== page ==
The size of your pores more often than not falls into the hands of genetics—annoying, we know. Besides genes, the most common causes of large pores are high sebum secretion and decreased skin elasticity. Other factors include chronic acne, hormonal differences, sun damage, smoking, radiodermatitis and vitamin A deficiency.
So, where do we go from here?
If after reading this you’re thinking you may be an acne-prone individual, worry not! There’s great remedies to minimize breakouts and soothe the skin! Between zit patches and skin supplements, an easy (and indulgent!) way to take care of acne-prone skin is regularly using face masks with clean, active and effective ingredients. (We may or may not be working on one?!?!?!?!!)
You’re likely familiar with clay masks; they’re a classic because they work. Clay is one of the oldest known oily skin and acne-fighting ingredients around. There are many types of clay and some versions can excessively dry out your complexion, so be sure to only opt in for those that balance the drying effects with nourishing hydration and barrier protection. Look for ingredients like ceramides or emollients such as jojoba esters.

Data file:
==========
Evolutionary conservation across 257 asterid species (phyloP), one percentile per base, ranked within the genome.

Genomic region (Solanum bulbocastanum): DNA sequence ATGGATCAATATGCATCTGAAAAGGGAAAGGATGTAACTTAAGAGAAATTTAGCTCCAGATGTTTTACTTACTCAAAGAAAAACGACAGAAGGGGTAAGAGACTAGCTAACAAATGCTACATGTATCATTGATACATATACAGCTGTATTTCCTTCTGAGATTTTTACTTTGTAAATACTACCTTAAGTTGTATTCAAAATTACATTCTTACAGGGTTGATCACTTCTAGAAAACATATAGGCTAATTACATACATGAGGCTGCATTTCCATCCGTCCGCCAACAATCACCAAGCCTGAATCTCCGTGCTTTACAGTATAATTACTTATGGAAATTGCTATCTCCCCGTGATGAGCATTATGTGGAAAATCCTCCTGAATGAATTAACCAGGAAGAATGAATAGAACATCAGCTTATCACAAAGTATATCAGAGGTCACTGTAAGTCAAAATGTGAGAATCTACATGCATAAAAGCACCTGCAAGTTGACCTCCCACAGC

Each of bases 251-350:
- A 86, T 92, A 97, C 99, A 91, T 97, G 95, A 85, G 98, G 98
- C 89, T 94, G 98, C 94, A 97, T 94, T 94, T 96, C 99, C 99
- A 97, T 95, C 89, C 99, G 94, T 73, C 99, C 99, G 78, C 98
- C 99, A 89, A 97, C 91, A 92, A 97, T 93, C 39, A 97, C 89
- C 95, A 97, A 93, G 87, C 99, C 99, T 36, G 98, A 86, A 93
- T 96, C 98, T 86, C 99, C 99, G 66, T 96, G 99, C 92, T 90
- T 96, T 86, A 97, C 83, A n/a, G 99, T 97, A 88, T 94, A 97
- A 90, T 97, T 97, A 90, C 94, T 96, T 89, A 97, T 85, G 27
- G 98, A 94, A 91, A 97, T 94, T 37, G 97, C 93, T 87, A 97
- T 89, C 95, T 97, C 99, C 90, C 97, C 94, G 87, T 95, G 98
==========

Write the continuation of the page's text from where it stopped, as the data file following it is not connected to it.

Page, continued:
Kaolin clay is an example of an ingredient that absorbs excess oil from your skin without drying. Its antibacterial properties means it treats active breakouts, too. Bentonite clay is a detoxifier, absorbing excess oil, reducing, tightening and mattifying the appearance of pores, while calming with anti-redness talents! A mix of both clays is ideal for every skin type from normal to oily, and in combination with gentle acids and hydrating ingredients, your acne-prone skin will be happy in no time.
The bottom line: Acne-prone skin, though frustrating, can be soothed and improved! If you are acne-prone, you are NOT alone. With the right guidance, lifestyle tools and home-care you can very well manage it! Luckily clay is out to play, and on your team for beating breakouts.
Speaking of clay... do you, not want—NEED—special alerts on our soon-to-launch newness? Click here to sign up for early access to our cheeky new product.